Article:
We’ve entered a truly dangerous environment in the financial markets.
Economic fundamentals are deteriorating rapidly. Consider the US…
By all counts, the latest ISM (a measure of manufacturing in the US) was a complete and total disaster. In August the ISM hit 49. Anything below 50 is considered a recessionary rating.
However, things are even worse below the surface. The ISM is made up of several components. Its Production component is back to May 2009 levels. The New Orders component is back to April 2009 levels.
And worse of all, Prices Paid is up to 54, up from a reading of just 39 in July.
In very simple terms this tells us that inflation appears to be hitting “lift off” in the US at the very same time that we are entering another recession that could potentially be on par with that of 2008. And with corn and soybean prices at or near record highs, we could be on the verge of a stagflationary disaster combined with a food crisis at the very same time.
We get additional confirmation of a major economic contraction from corporate earnings. Recently we’ve seen earnings forecast cuts from Fed Ex, Bed Bath and Beyond, Proctor and Gamble, Adobe, Starbucks, McDonald’s and more. Indeed, when you remove financials, S&P 500 earnings FELL year over year for 2Q12.
This is hardly indicative of a strong economy. The fact a record number of Americans are on food stamps doesn’t bode well either. And the Rasmussen Employment Index indicates worker confidence is at levels not seen since the FALL OF 2008!
Against this backdrop, stocks have rallied higher and higher on hopes of more liquidity from global Central Banks. As a result, the market has completely disconnected from underlying economic realities. Based on the business cycle alone, the S&P 500 should be closer to 1,000. And even the NY Fed has revealed that without the impact of Fed meetings, the S&P 500 would be at 600!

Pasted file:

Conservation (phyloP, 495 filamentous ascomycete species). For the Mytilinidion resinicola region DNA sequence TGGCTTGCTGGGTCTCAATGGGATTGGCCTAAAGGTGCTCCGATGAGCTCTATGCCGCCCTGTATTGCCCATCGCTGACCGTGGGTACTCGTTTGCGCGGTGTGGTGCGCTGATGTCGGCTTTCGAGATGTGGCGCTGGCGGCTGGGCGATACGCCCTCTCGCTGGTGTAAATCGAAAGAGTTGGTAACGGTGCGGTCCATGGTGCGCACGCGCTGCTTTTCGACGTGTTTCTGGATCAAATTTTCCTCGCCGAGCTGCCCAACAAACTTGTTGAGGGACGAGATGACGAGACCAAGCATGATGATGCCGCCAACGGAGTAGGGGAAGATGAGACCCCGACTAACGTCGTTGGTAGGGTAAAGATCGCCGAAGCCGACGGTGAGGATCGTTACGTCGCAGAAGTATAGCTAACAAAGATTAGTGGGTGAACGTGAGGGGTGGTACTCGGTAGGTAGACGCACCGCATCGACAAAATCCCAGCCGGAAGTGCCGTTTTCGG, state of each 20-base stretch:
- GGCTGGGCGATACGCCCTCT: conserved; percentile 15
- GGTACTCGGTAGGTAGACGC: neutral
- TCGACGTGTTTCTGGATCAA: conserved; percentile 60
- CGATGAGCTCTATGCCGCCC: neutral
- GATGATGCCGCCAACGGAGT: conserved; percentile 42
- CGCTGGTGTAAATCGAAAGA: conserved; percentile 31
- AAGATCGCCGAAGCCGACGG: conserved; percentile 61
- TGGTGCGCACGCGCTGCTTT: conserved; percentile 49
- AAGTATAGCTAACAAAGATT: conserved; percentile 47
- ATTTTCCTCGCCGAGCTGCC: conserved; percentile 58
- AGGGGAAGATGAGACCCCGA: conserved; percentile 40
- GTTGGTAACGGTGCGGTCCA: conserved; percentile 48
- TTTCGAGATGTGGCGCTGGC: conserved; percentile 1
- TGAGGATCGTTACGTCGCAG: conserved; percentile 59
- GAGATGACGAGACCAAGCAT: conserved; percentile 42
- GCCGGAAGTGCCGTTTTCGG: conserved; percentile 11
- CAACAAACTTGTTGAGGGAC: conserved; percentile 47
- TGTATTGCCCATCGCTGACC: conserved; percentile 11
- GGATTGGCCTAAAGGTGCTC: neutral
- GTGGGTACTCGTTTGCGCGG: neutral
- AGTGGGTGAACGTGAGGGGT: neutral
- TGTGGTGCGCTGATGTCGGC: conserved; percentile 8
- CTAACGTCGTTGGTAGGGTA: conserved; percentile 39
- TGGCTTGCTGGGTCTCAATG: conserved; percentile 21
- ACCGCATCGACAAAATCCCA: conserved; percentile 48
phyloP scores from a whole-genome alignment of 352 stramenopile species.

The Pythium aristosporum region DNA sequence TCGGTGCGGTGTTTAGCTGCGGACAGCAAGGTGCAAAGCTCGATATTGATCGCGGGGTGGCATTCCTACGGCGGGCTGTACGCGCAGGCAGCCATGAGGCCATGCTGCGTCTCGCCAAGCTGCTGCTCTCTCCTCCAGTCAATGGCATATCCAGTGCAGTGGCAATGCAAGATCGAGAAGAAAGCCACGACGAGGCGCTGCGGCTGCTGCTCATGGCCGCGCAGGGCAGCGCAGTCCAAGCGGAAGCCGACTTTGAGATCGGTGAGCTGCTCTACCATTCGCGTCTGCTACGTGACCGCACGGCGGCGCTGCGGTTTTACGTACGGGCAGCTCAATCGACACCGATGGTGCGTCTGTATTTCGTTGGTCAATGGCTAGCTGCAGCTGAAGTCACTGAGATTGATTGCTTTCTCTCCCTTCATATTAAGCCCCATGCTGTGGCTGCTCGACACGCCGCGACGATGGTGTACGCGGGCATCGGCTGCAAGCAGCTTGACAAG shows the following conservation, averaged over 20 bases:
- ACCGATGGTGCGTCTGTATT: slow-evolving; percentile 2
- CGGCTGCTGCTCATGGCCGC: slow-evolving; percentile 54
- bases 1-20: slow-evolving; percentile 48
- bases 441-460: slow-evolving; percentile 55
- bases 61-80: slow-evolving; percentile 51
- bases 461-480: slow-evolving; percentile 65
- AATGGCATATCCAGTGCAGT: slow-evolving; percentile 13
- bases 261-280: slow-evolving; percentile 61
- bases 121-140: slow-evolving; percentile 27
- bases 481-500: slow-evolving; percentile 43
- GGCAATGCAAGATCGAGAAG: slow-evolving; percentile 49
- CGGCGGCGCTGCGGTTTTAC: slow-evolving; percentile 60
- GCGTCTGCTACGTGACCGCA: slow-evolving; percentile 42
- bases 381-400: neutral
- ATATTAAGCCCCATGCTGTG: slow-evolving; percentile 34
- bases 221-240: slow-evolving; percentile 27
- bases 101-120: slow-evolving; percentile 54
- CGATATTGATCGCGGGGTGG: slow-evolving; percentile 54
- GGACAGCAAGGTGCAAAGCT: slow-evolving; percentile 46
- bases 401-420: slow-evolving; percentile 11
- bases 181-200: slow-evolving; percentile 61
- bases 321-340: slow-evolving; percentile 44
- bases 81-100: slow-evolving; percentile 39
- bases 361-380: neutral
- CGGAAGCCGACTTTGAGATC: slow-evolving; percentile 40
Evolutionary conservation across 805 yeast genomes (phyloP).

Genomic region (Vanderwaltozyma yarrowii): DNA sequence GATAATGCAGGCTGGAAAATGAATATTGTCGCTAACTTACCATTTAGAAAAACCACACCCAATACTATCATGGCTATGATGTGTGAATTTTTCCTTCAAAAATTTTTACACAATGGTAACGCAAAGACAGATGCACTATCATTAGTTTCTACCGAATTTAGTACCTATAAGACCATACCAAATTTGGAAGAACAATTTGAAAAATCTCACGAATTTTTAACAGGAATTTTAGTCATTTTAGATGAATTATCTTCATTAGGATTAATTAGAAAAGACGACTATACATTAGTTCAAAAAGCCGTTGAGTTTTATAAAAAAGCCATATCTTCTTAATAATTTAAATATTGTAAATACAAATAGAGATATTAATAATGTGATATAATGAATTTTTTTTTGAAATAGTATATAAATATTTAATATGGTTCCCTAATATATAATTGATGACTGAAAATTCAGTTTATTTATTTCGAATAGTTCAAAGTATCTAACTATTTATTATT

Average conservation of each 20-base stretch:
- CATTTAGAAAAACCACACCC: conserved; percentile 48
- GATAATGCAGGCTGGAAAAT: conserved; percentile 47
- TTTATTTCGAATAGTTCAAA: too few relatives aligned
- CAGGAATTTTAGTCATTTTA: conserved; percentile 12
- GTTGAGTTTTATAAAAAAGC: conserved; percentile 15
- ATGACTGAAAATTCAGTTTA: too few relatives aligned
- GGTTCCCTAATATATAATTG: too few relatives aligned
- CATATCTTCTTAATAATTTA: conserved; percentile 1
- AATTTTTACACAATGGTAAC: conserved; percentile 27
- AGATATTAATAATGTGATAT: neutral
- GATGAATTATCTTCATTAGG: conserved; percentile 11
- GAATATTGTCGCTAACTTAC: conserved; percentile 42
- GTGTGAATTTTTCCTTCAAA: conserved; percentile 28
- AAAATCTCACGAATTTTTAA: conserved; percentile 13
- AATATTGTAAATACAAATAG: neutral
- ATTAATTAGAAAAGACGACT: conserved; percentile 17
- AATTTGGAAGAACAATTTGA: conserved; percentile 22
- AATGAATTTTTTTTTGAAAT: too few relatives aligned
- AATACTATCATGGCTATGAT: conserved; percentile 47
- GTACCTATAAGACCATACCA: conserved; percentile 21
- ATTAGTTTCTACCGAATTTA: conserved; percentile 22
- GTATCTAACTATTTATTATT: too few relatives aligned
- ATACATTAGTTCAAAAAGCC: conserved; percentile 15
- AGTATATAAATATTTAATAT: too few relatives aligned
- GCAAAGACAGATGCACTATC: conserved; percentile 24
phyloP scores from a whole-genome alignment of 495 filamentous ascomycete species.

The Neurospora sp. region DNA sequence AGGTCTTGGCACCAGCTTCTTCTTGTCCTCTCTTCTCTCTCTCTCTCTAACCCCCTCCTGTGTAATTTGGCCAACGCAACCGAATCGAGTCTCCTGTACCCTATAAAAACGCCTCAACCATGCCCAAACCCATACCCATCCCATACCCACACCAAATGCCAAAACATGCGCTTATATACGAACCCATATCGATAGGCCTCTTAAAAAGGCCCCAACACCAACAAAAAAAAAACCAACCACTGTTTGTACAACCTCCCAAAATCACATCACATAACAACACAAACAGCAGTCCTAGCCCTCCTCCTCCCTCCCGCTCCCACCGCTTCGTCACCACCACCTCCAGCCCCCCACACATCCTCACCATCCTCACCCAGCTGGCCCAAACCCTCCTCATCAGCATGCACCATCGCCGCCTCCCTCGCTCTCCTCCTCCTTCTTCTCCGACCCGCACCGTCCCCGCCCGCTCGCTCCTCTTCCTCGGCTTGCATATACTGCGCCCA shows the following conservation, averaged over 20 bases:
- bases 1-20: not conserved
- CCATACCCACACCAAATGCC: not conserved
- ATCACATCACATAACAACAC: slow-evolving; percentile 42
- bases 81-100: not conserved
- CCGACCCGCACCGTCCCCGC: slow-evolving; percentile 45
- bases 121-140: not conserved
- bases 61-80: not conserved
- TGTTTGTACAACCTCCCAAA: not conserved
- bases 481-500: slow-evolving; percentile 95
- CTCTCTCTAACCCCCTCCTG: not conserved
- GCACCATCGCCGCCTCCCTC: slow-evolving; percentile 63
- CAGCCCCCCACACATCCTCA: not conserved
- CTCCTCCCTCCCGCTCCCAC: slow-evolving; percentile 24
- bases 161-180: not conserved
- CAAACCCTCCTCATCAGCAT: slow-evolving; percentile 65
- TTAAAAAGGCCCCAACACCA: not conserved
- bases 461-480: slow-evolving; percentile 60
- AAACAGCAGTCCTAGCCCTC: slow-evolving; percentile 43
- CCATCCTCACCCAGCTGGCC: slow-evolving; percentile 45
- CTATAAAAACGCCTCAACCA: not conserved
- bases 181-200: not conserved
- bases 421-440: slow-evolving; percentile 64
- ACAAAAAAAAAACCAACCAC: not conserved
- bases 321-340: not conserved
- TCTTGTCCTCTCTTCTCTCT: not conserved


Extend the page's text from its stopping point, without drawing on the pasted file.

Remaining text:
This is a truly staggering admission from a Fed official. This is the Fed admitting to us, point blank, that without investors trading based on hopes of Fed intervention, the markets would essentially be even lower than they were in March 2009.
Again, this is a truly dangerous environment. Because if investors lose faith in the Fed or ECB, then it’s GAME OVER. This process is definitely already underway already as the impact of each successive intervention by a Central Bank is having a shorter and shorter lifespan.
I cannot say when exactly the Central Banks will lose control of the markets. But we’re not far from it. Some major takeaway items you should consider:
1) The Fed will likely be dismantled or restructured in the coming years. It’s clear from various dynamics that some Fed Presidents are positioning themselves to replace Bernanke if Romney wins. Moreover, even former Fed Presidents are admitting they’re concerned about the future of central banking.
2) Politicians, worldwide, have proven incapable of implementing real fundamental fiscal reforms (all the talk of “austerity” is a lie as few if any countries have begun a serious process of deleveraging). Central Bankers are beginning to catch on to this game and are increasingly blaming politicians for the fact the Crisis has yet to be resolved. Look for this relationship (between Central Bankers and politicians) to continue to deteriorate with serious consequences.
3) Europe will be the first area in which the “End Game” hits. We’ve just had the promise of “unlimited” bond buying. In terms of verbal intervention, you cannot go any further than this. When this promise turns out to be a bluff (see yesterday’s article for why this will prove to be the case) then the markets will crater.
I give this last item perhaps a month or so before it takes hold. Unless Germany completely changes and goes along with the idea of Eurobonds (unlikely given that it violates the German constitution and would cost Angela Merkel her bid for re-election in 2013), then the ECB is essentially out of bullets. You cannot say “unlimited” and bluff about it. And the ECB is doing nothing now but bluffing.
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Previously, Graham worked as a Senior Financial Analyst covering global markets for several investment firms in the Mid-Atlantic region. He’s lived and performed research in Europe, Asia, the Middle East, and the United States.
© 2012 Copyright Graham Summers - All Rights Reserved
Disclaimer: The above is a matter of opinion provided for general information purposes only and is not intended as investment advice. Information and analysis above are derived from sources and utilising methods believed to be reliable, but we cannot accept responsibility for any losses you may incur as a result of this analysis. Individuals should consult with their personal financial advisors.
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